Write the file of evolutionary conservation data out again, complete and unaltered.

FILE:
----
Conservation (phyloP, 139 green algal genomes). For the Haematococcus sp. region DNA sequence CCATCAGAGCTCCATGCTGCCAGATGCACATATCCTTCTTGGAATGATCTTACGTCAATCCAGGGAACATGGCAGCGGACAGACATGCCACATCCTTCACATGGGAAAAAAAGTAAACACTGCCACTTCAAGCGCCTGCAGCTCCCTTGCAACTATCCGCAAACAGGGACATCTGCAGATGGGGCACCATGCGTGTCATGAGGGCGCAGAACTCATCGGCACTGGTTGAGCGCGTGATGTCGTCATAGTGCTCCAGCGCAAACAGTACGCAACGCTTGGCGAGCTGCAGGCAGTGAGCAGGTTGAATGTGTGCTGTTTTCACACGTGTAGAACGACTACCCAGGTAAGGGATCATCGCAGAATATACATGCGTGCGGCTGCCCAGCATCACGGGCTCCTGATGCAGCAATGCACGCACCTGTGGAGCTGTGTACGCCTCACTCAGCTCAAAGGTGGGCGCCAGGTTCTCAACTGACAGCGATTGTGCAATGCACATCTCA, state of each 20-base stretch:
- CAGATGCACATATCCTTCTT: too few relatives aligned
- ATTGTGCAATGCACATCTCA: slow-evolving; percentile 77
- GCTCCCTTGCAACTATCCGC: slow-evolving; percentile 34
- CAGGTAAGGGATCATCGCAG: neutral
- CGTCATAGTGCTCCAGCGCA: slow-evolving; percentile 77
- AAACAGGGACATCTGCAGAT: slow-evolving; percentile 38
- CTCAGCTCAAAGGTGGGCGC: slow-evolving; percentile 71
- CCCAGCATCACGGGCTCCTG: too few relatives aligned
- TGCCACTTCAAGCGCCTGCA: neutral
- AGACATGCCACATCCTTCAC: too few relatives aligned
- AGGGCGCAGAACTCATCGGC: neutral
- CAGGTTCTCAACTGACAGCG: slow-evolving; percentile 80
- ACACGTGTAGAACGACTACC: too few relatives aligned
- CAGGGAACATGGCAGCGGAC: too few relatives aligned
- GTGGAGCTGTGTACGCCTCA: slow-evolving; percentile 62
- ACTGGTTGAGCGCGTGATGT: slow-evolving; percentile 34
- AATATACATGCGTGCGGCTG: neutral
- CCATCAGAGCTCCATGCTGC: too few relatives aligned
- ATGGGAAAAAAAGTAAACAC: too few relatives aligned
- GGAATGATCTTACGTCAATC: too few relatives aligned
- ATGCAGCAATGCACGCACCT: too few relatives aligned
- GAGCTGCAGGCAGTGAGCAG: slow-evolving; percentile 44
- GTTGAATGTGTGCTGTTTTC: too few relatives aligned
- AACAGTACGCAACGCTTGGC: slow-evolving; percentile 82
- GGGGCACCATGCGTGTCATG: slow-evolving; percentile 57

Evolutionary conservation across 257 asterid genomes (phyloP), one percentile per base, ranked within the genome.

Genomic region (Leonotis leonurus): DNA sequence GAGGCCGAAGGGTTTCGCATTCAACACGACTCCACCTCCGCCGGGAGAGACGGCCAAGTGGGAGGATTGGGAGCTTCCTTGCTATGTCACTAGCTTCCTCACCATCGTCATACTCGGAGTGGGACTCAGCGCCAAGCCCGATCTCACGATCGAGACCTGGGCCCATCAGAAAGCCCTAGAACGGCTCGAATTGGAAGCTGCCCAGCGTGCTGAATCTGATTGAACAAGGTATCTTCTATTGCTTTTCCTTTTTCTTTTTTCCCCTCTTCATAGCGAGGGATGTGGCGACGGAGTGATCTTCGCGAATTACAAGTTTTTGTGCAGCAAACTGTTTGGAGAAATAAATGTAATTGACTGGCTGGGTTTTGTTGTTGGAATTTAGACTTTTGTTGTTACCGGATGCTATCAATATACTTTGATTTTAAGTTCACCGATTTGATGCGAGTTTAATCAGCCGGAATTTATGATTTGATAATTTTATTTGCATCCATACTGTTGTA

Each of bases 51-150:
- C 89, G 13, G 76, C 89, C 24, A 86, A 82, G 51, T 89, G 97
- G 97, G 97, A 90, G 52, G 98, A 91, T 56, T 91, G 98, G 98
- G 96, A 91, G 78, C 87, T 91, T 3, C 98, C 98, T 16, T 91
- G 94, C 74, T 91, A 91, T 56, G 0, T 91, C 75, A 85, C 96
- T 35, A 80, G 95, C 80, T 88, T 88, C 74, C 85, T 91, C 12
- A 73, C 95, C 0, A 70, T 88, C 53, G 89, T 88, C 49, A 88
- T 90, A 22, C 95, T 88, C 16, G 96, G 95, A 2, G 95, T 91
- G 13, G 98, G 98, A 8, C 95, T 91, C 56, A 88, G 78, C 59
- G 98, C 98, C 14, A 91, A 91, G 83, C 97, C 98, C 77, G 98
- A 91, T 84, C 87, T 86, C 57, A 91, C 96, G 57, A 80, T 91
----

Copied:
Conservation (phyloP, 139 green algal genomes). For the Haematococcus sp. region DNA sequence CCATCAGAGCTCCATGCTGCCAGATGCACATATCCTTCTTGGAATGATCTTACGTCAATCCAGGGAACATGGCAGCGGACAGACATGCCACATCCTTCACATGGGAAAAAAAGTAAACACTGCCACTTCAAGCGCCTGCAGCTCCCTTGCAACTATCCGCAAACAGGGACATCTGCAGATGGGGCACCATGCGTGTCATGAGGGCGCAGAACTCATCGGCACTGGTTGAGCGCGTGATGTCGTCATAGTGCTCCAGCGCAAACAGTACGCAACGCTTGGCGAGCTGCAGGCAGTGAGCAGGTTGAATGTGTGCTGTTTTCACACGTGTAGAACGACTACCCAGGTAAGGGATCATCGCAGAATATACATGCGTGCGGCTGCCCAGCATCACGGGCTCCTGATGCAGCAATGCACGCACCTGTGGAGCTGTGTACGCCTCACTCAGCTCAAAGGTGGGCGCCAGGTTCTCAACTGACAGCGATTGTGCAATGCACATCTCA, state of each 20-base stretch:
- CAGATGCACATATCCTTCTT: too few relatives aligned
- ATTGTGCAATGCACATCTCA: slow-evolving; percentile 77
- GCTCCCTTGCAACTATCCGC: slow-evolving; percentile 34
- CAGGTAAGGGATCATCGCAG: neutral
- CGTCATAGTGCTCCAGCGCA: slow-evolving; percentile 77
- AAACAGGGACATCTGCAGAT: slow-evolving; percentile 38
- CTCAGCTCAAAGGTGGGCGC: slow-evolving; percentile 71
- CCCAGCATCACGGGCTCCTG: too few relatives aligned
- TGCCACTTCAAGCGCCTGCA: neutral
- AGACATGCCACATCCTTCAC: too few relatives aligned
- AGGGCGCAGAACTCATCGGC: neutral
- CAGGTTCTCAACTGACAGCG: slow-evolving; percentile 80
- ACACGTGTAGAACGACTACC: too few relatives aligned
- CAGGGAACATGGCAGCGGAC: too few relatives aligned
- GTGGAGCTGTGTACGCCTCA: slow-evolving; percentile 62
- ACTGGTTGAGCGCGTGATGT: slow-evolving; percentile 34
- AATATACATGCGTGCGGCTG: neutral
- CCATCAGAGCTCCATGCTGC: too few relatives aligned
- ATGGGAAAAAAAGTAAACAC: too few relatives aligned
- GGAATGATCTTACGTCAATC: too few relatives aligned
- ATGCAGCAATGCACGCACCT: too few relatives aligned
- GAGCTGCAGGCAGTGAGCAG: slow-evolving; percentile 44
- GTTGAATGTGTGCTGTTTTC: too few relatives aligned
- AACAGTACGCAACGCTTGGC: slow-evolving; percentile 82
- GGGGCACCATGCGTGTCATG: slow-evolving; percentile 57

Evolutionary conservation across 257 asterid genomes (phyloP), one percentile per base, ranked within the genome.

Genomic region (Leonotis leonurus): DNA sequence GAGGCCGAAGGGTTTCGCATTCAACACGACTCCACCTCCGCCGGGAGAGACGGCCAAGTGGGAGGATTGGGAGCTTCCTTGCTATGTCACTAGCTTCCTCACCATCGTCATACTCGGAGTGGGACTCAGCGCCAAGCCCGATCTCACGATCGAGACCTGGGCCCATCAGAAAGCCCTAGAACGGCTCGAATTGGAAGCTGCCCAGCGTGCTGAATCTGATTGAACAAGGTATCTTCTATTGCTTTTCCTTTTTCTTTTTTCCCCTCTTCATAGCGAGGGATGTGGCGACGGAGTGATCTTCGCGAATTACAAGTTTTTGTGCAGCAAACTGTTTGGAGAAATAAATGTAATTGACTGGCTGGGTTTTGTTGTTGGAATTTAGACTTTTGTTGTTACCGGATGCTATCAATATACTTTGATTTTAAGTTCACCGATTTGATGCGAGTTTAATCAGCCGGAATTTATGATTTGATAATTTTATTTGCATCCATACTGTTGTA

Each of bases 51-150:
- C 89, G 13, G 76, C 89, C 24, A 86, A 82, G 51, T 89, G 97
- G 97, G 97, A 90, G 52, G 98, A 91, T 56, T 91, G 98, G 98
- G 96, A 91, G 78, C 87, T 91, T 3, C 98, C 98, T 16, T 91
- G 94, C 74, T 91, A 91, T 56, G 0, T 91, C 75, A 85, C 96
- T 35, A 80, G 95, C 80, T 88, T 88, C 74, C 85, T 91, C 12
- A 73, C 95, C 0, A 70, T 88, C 53, G 89, T 88, C 49, A 88
- T 90, A 22, C 95, T 88, C 16, G 96, G 95, A 2, G 95, T 91
- G 13, G 98, G 98, A 8, C 95, T 91, C 56, A 88, G 78, C 59
- G 98, C 98, C 14, A 91, A 91, G 83, C 97, C 98, C 77, G 98
- A 91, T 84, C 87, T 86, C 57, A 91, C 96, G 57, A 80, T 91